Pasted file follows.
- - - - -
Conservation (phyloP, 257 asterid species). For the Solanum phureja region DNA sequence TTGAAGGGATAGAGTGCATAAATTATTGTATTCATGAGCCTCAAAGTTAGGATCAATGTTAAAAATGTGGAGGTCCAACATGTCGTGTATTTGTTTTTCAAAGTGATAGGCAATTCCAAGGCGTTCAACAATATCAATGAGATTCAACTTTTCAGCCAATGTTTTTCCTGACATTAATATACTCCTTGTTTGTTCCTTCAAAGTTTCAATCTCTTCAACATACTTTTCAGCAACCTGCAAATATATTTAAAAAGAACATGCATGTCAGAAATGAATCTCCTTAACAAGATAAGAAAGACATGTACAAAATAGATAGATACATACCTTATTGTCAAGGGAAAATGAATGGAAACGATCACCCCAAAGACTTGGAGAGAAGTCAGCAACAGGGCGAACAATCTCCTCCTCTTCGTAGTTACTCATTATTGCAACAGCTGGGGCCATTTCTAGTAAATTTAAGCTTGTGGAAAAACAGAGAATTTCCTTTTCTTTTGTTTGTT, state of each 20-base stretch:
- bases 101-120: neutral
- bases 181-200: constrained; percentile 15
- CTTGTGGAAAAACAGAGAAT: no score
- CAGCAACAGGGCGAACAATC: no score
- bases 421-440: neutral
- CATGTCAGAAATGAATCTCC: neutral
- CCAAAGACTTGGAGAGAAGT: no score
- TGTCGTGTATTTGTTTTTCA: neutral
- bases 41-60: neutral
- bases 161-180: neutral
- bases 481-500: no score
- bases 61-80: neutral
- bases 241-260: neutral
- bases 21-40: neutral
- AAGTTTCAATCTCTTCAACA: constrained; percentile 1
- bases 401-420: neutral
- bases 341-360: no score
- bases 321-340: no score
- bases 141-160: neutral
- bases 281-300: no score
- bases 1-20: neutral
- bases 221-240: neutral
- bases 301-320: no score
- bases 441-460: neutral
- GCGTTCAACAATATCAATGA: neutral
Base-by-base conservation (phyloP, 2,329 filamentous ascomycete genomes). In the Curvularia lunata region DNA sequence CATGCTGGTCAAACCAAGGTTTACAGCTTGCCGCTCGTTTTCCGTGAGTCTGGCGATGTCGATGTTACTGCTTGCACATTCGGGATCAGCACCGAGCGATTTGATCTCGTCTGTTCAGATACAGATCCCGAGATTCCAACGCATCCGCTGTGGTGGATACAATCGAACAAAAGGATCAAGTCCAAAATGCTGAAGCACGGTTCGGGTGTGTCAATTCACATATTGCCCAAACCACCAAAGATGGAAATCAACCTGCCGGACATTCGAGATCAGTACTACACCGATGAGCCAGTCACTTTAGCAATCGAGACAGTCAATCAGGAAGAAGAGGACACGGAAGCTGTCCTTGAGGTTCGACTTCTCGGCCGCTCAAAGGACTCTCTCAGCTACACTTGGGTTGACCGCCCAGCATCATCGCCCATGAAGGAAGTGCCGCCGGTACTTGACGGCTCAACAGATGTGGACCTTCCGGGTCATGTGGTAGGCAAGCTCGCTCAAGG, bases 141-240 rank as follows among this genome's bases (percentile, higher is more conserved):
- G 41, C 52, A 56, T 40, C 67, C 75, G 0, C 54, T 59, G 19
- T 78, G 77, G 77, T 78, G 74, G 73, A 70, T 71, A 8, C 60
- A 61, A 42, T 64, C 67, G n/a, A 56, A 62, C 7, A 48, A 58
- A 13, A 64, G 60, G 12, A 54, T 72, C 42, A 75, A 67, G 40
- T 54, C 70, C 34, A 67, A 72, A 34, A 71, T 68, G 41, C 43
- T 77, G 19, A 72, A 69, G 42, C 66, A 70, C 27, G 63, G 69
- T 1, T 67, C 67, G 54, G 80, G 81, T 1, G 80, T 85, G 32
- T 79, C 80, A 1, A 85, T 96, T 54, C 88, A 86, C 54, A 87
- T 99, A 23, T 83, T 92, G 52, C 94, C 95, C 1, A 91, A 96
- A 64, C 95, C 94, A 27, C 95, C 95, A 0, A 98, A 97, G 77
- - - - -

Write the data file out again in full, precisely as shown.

Conservation (phyloP, 257 asterid species). For the Solanum phureja region DNA sequence TTGAAGGGATAGAGTGCATAAATTATTGTATTCATGAGCCTCAAAGTTAGGATCAATGTTAAAAATGTGGAGGTCCAACATGTCGTGTATTTGTTTTTCAAAGTGATAGGCAATTCCAAGGCGTTCAACAATATCAATGAGATTCAACTTTTCAGCCAATGTTTTTCCTGACATTAATATACTCCTTGTTTGTTCCTTCAAAGTTTCAATCTCTTCAACATACTTTTCAGCAACCTGCAAATATATTTAAAAAGAACATGCATGTCAGAAATGAATCTCCTTAACAAGATAAGAAAGACATGTACAAAATAGATAGATACATACCTTATTGTCAAGGGAAAATGAATGGAAACGATCACCCCAAAGACTTGGAGAGAAGTCAGCAACAGGGCGAACAATCTCCTCCTCTTCGTAGTTACTCATTATTGCAACAGCTGGGGCCATTTCTAGTAAATTTAAGCTTGTGGAAAAACAGAGAATTTCCTTTTCTTTTGTTTGTT, state of each 20-base stretch:
- bases 101-120: neutral
- bases 181-200: constrained; percentile 15
- CTTGTGGAAAAACAGAGAAT: no score
- CAGCAACAGGGCGAACAATC: no score
- bases 421-440: neutral
- CATGTCAGAAATGAATCTCC: neutral
- CCAAAGACTTGGAGAGAAGT: no score
- TGTCGTGTATTTGTTTTTCA: neutral
- bases 41-60: neutral
- bases 161-180: neutral
- bases 481-500: no score
- bases 61-80: neutral
- bases 241-260: neutral
- bases 21-40: neutral
- AAGTTTCAATCTCTTCAACA: constrained; percentile 1
- bases 401-420: neutral
- bases 341-360: no score
- bases 321-340: no score
- bases 141-160: neutral
- bases 281-300: no score
- bases 1-20: neutral
- bases 221-240: neutral
- bases 301-320: no score
- bases 441-460: neutral
- GCGTTCAACAATATCAATGA: neutral
Base-by-base conservation (phyloP, 2,329 filamentous ascomycete genomes). In the Curvularia lunata region DNA sequence CATGCTGGTCAAACCAAGGTTTACAGCTTGCCGCTCGTTTTCCGTGAGTCTGGCGATGTCGATGTTACTGCTTGCACATTCGGGATCAGCACCGAGCGATTTGATCTCGTCTGTTCAGATACAGATCCCGAGATTCCAACGCATCCGCTGTGGTGGATACAATCGAACAAAAGGATCAAGTCCAAAATGCTGAAGCACGGTTCGGGTGTGTCAATTCACATATTGCCCAAACCACCAAAGATGGAAATCAACCTGCCGGACATTCGAGATCAGTACTACACCGATGAGCCAGTCACTTTAGCAATCGAGACAGTCAATCAGGAAGAAGAGGACACGGAAGCTGTCCTTGAGGTTCGACTTCTCGGCCGCTCAAAGGACTCTCTCAGCTACACTTGGGTTGACCGCCCAGCATCATCGCCCATGAAGGAAGTGCCGCCGGTACTTGACGGCTCAACAGATGTGGACCTTCCGGGTCATGTGGTAGGCAAGCTCGCTCAAGG, bases 141-240 rank as follows among this genome's bases (percentile, higher is more conserved):
- G 41, C 52, A 56, T 40, C 67, C 75, G 0, C 54, T 59, G 19
- T 78, G 77, G 77, T 78, G 74, G 73, A 70, T 71, A 8, C 60
- A 61, A 42, T 64, C 67, G n/a, A 56, A 62, C 7, A 48, A 58
- A 13, A 64, G 60, G 12, A 54, T 72, C 42, A 75, A 67, G 40
- T 54, C 70, C 34, A 67, A 72, A 34, A 71, T 68, G 41, C 43
- T 77, G 19, A 72, A 69, G 42, C 66, A 70, C 27, G 63, G 69
- T 1, T 67, C 67, G 54, G 80, G 81, T 1, G 80, T 85, G 32
- T 79, C 80, A 1, A 85, T 96, T 54, C 88, A 86, C 54, A 87
- T 99, A 23, T 83, T 92, G 52, C 94, C 95, C 1, A 91, A 96
- A 64, C 95, C 94, A 27, C 95, C 95, A 0, A 98, A 97, G 77